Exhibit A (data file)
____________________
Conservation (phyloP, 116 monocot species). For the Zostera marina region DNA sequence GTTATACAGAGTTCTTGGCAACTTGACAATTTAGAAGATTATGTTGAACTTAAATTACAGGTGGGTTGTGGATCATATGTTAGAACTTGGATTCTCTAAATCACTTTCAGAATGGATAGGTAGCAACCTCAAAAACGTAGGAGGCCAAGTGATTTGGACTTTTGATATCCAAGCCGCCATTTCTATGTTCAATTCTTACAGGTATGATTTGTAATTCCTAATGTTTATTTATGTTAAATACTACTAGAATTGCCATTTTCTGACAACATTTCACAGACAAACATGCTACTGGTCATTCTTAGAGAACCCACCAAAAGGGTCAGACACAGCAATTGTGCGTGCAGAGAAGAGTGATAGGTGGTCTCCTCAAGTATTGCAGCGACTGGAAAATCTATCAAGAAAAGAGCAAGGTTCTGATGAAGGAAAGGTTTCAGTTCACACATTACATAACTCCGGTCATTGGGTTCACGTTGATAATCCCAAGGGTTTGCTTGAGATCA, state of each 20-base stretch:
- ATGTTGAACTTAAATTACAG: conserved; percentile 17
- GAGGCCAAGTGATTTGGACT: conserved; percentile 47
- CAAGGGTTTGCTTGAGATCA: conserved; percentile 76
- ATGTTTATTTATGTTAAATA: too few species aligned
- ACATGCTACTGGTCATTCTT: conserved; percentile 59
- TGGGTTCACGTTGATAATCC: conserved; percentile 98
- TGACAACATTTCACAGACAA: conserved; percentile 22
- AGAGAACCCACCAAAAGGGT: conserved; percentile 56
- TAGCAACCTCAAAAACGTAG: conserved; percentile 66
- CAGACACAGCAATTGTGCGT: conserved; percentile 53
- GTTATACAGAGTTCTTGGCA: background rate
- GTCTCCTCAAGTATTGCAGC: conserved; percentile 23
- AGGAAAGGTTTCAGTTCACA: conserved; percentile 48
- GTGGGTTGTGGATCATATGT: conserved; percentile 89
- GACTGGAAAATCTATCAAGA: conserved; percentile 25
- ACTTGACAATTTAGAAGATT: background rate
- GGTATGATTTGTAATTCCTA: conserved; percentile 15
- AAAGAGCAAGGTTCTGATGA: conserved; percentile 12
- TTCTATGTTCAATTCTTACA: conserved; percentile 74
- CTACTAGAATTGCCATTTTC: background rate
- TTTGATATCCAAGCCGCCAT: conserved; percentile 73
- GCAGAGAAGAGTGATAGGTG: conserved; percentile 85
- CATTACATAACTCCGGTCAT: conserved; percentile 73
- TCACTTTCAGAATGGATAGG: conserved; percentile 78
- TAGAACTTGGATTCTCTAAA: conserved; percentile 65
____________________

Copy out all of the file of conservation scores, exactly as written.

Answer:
Conservation (phyloP, 116 monocot species). For the Zostera marina region DNA sequence GTTATACAGAGTTCTTGGCAACTTGACAATTTAGAAGATTATGTTGAACTTAAATTACAGGTGGGTTGTGGATCATATGTTAGAACTTGGATTCTCTAAATCACTTTCAGAATGGATAGGTAGCAACCTCAAAAACGTAGGAGGCCAAGTGATTTGGACTTTTGATATCCAAGCCGCCATTTCTATGTTCAATTCTTACAGGTATGATTTGTAATTCCTAATGTTTATTTATGTTAAATACTACTAGAATTGCCATTTTCTGACAACATTTCACAGACAAACATGCTACTGGTCATTCTTAGAGAACCCACCAAAAGGGTCAGACACAGCAATTGTGCGTGCAGAGAAGAGTGATAGGTGGTCTCCTCAAGTATTGCAGCGACTGGAAAATCTATCAAGAAAAGAGCAAGGTTCTGATGAAGGAAAGGTTTCAGTTCACACATTACATAACTCCGGTCATTGGGTTCACGTTGATAATCCCAAGGGTTTGCTTGAGATCA, state of each 20-base stretch:
- ATGTTGAACTTAAATTACAG: conserved; percentile 17
- GAGGCCAAGTGATTTGGACT: conserved; percentile 47
- CAAGGGTTTGCTTGAGATCA: conserved; percentile 76
- ATGTTTATTTATGTTAAATA: too few species aligned
- ACATGCTACTGGTCATTCTT: conserved; percentile 59
- TGGGTTCACGTTGATAATCC: conserved; percentile 98
- TGACAACATTTCACAGACAA: conserved; percentile 22
- AGAGAACCCACCAAAAGGGT: conserved; percentile 56
- TAGCAACCTCAAAAACGTAG: conserved; percentile 66
- CAGACACAGCAATTGTGCGT: conserved; percentile 53
- GTTATACAGAGTTCTTGGCA: background rate
- GTCTCCTCAAGTATTGCAGC: conserved; percentile 23
- AGGAAAGGTTTCAGTTCACA: conserved; percentile 48
- GTGGGTTGTGGATCATATGT: conserved; percentile 89
- GACTGGAAAATCTATCAAGA: conserved; percentile 25
- ACTTGACAATTTAGAAGATT: background rate
- GGTATGATTTGTAATTCCTA: conserved; percentile 15
- AAAGAGCAAGGTTCTGATGA: conserved; percentile 12
- TTCTATGTTCAATTCTTACA: conserved; percentile 74
- CTACTAGAATTGCCATTTTC: background rate
- TTTGATATCCAAGCCGCCAT: conserved; percentile 73
- GCAGAGAAGAGTGATAGGTG: conserved; percentile 85
- CATTACATAACTCCGGTCAT: conserved; percentile 73
- TCACTTTCAGAATGGATAGG: conserved; percentile 78
- TAGAACTTGGATTCTCTAAA: conserved; percentile 65